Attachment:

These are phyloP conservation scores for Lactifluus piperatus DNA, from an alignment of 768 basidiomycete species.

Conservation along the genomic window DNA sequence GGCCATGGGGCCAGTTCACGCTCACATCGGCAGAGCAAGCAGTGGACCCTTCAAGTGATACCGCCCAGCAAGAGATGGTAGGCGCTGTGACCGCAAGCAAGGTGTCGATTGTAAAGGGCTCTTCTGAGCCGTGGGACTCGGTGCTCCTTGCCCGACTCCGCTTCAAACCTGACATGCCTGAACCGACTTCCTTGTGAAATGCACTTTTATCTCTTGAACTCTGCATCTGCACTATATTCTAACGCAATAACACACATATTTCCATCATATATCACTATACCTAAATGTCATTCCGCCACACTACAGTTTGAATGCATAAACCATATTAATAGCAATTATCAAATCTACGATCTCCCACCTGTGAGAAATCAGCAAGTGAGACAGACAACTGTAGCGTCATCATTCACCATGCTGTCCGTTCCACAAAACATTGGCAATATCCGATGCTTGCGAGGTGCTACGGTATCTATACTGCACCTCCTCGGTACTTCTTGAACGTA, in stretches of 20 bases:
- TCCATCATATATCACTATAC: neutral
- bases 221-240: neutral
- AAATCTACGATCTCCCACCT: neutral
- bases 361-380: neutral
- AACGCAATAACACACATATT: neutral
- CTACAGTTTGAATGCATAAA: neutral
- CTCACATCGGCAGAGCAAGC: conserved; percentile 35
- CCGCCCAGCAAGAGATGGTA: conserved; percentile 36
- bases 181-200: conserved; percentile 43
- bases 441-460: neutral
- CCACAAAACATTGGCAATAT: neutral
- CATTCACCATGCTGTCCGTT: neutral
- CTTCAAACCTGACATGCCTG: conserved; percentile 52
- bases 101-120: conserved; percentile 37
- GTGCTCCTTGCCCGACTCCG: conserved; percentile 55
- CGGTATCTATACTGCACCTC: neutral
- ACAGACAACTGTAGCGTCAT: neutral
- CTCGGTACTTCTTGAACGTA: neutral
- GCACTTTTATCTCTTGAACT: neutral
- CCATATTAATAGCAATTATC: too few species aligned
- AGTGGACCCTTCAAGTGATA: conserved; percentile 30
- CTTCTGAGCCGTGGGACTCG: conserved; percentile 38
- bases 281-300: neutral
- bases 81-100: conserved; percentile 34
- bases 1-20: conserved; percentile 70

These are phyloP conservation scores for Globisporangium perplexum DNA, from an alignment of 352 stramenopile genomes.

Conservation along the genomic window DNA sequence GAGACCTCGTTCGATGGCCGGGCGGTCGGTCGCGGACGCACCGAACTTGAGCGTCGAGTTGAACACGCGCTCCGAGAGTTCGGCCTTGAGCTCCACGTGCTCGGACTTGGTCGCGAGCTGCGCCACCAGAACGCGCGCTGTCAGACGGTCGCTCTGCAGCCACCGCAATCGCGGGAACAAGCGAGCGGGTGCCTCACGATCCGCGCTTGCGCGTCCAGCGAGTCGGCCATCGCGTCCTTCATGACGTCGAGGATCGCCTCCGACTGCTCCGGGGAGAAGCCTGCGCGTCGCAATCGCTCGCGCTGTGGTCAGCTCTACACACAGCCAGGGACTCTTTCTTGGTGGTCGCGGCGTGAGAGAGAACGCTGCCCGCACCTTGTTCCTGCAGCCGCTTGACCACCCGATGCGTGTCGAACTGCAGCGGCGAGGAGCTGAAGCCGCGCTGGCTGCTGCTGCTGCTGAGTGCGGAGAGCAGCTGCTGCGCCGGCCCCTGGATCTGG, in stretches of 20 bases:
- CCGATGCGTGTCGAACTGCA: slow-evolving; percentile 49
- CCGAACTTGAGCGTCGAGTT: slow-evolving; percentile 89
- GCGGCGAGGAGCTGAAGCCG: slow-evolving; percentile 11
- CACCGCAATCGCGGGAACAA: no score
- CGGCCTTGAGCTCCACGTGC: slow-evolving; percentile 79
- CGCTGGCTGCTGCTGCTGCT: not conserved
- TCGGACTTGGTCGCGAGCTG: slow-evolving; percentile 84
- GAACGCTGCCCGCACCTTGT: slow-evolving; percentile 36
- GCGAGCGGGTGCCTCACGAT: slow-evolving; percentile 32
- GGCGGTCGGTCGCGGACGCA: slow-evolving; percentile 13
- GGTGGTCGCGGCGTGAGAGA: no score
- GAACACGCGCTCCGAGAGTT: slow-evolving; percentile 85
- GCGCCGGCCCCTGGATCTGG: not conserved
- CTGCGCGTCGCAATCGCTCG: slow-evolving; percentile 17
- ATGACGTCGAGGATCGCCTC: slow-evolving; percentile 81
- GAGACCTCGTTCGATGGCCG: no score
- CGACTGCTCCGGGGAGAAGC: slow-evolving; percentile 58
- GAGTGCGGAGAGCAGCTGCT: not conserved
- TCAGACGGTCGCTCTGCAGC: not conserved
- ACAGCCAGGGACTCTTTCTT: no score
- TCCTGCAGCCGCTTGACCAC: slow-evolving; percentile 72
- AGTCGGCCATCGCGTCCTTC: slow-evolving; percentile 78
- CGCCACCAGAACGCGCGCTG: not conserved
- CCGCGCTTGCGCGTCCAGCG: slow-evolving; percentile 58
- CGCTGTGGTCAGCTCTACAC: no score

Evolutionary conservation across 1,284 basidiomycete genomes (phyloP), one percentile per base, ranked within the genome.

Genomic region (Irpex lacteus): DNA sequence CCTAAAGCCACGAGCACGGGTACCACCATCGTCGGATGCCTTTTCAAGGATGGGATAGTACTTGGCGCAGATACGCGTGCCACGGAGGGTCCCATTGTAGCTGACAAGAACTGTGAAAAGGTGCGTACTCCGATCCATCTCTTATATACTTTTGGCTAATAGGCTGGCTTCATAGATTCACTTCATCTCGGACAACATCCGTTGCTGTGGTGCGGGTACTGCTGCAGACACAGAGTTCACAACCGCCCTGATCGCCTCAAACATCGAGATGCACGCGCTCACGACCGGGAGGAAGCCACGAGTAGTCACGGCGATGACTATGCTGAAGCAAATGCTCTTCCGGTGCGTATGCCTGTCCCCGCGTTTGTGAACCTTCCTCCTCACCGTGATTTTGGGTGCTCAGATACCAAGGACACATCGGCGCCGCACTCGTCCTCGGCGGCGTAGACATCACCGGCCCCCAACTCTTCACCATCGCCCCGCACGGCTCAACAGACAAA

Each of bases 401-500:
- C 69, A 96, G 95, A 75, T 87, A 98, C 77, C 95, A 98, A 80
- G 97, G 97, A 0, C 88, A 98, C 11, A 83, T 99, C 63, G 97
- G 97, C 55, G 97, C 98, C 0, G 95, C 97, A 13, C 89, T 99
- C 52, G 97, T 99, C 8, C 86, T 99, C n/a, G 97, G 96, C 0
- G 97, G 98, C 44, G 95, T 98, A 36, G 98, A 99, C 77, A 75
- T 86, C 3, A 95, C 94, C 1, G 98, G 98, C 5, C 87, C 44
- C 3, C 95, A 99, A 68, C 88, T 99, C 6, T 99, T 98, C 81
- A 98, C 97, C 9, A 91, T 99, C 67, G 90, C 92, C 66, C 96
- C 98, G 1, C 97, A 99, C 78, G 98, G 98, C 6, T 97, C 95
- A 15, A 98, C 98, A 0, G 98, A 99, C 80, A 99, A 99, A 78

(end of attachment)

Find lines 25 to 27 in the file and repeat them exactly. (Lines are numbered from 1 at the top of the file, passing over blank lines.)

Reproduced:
- bases 281-300: neutral
- bases 81-100: conserved; percentile 34
- bases 1-20: conserved; percentile 70